Applying IR radiation measurements to the detection of energy losses in structures was one of the first commercial uses for IR sensing and imaging. Generally speaking it is a rather indirect use of the measurement tools available. Point sensors and imagers can provide excellent information concerning the radiation temperature and temperature distribution over building surfaces. The relationship between surface temperature and energy loss, however, depends on a number of physical and environmental factors as well as the insulating characteristics of the structural materials and the integrity of the structural section.
Driven by the energy crisis of the 1970s, which is still very much an issue, communities and government agencies instituted IR aerial scans by adapting military aerial thermal mappers. The purpose of these scans was to provide communities, residents, and commercial taxpayers with information concerning the heat loss characteristics of their buildings. Although only losses through the roofs were detected, unheated buildings did not register at all, and numerous environmental factors clouded the results, these early programs raised community consciousness and identified a new tool for energy conservation. They were also a major driving force in the development of commercially available IR sensing and imaging equipment.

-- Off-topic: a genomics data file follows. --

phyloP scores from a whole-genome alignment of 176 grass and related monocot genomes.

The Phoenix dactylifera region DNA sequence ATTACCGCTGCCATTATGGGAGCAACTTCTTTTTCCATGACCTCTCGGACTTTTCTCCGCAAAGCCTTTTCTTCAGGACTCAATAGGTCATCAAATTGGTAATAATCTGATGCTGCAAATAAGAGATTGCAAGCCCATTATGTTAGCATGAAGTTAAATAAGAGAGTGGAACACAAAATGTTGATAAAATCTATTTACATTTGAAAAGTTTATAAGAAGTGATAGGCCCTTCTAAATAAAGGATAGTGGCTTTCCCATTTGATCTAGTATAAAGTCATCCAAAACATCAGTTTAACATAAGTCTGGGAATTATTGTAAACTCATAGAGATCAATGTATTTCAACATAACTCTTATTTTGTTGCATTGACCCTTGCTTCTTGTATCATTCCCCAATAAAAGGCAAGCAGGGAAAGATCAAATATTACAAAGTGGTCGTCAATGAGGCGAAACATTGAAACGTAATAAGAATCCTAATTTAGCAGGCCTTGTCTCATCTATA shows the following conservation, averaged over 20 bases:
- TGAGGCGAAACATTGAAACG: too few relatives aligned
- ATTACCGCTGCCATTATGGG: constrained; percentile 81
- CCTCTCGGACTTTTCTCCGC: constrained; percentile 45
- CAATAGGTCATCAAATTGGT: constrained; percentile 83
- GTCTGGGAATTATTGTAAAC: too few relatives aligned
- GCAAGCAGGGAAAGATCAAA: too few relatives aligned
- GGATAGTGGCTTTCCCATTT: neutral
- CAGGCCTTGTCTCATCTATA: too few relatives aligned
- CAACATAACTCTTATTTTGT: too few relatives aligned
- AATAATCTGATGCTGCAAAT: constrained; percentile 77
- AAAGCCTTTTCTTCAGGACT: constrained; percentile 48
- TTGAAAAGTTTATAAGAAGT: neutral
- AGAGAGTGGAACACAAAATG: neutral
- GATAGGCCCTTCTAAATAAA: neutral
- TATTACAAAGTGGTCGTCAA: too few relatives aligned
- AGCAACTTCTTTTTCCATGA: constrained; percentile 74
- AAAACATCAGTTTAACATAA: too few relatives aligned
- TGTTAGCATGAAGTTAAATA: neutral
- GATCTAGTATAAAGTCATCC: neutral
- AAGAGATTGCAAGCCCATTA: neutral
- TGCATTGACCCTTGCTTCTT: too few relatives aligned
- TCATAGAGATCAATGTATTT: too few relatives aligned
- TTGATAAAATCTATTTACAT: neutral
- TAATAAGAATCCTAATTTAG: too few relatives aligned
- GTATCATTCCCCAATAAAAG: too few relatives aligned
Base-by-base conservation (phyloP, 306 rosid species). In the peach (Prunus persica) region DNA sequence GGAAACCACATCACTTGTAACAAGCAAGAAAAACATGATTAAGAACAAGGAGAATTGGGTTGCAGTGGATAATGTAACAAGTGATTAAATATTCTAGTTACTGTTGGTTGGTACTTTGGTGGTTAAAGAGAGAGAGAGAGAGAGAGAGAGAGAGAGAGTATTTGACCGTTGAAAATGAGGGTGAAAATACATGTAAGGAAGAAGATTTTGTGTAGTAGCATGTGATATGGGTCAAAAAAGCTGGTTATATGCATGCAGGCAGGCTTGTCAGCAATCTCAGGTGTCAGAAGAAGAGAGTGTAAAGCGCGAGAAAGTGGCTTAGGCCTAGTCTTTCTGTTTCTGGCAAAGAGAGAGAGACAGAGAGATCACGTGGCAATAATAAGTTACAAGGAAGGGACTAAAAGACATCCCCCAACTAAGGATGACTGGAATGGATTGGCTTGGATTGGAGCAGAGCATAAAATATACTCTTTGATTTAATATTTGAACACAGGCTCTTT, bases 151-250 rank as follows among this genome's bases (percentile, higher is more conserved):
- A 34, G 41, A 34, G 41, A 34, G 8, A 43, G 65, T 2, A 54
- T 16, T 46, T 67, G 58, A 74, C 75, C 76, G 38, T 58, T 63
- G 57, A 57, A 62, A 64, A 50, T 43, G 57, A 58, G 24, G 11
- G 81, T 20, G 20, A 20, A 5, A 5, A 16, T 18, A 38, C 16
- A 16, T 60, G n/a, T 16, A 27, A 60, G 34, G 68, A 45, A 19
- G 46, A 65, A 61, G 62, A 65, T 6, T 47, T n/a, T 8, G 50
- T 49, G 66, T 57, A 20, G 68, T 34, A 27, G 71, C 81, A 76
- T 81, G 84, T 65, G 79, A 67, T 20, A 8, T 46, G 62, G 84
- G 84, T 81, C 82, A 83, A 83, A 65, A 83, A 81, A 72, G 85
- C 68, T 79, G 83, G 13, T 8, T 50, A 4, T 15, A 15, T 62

Nationally sponsored and funded building retrofit and weatherization programs were put into effect in European countries (Sweden was the first), in Canada, and in the U.S. Infrared thermal sensing and imaging equipment, now developed specifically for the commercial market, was used extensively in these programs-first to assess the retrofit requirements, and subsequently to check the effectiveness of the work. These were, for the most part, ground-based instruments that provided more comprehensive information about the structures and also provided âground truthâ baselines for the aerial scans. Although priorities have changed, programs of this kind continue. In addition, although the initial thrust of these applications was aimed at energy conservation, it soon became apparent that very many other aspects of buildings and structures could be evaluated using IR sensing and imaging equipment.
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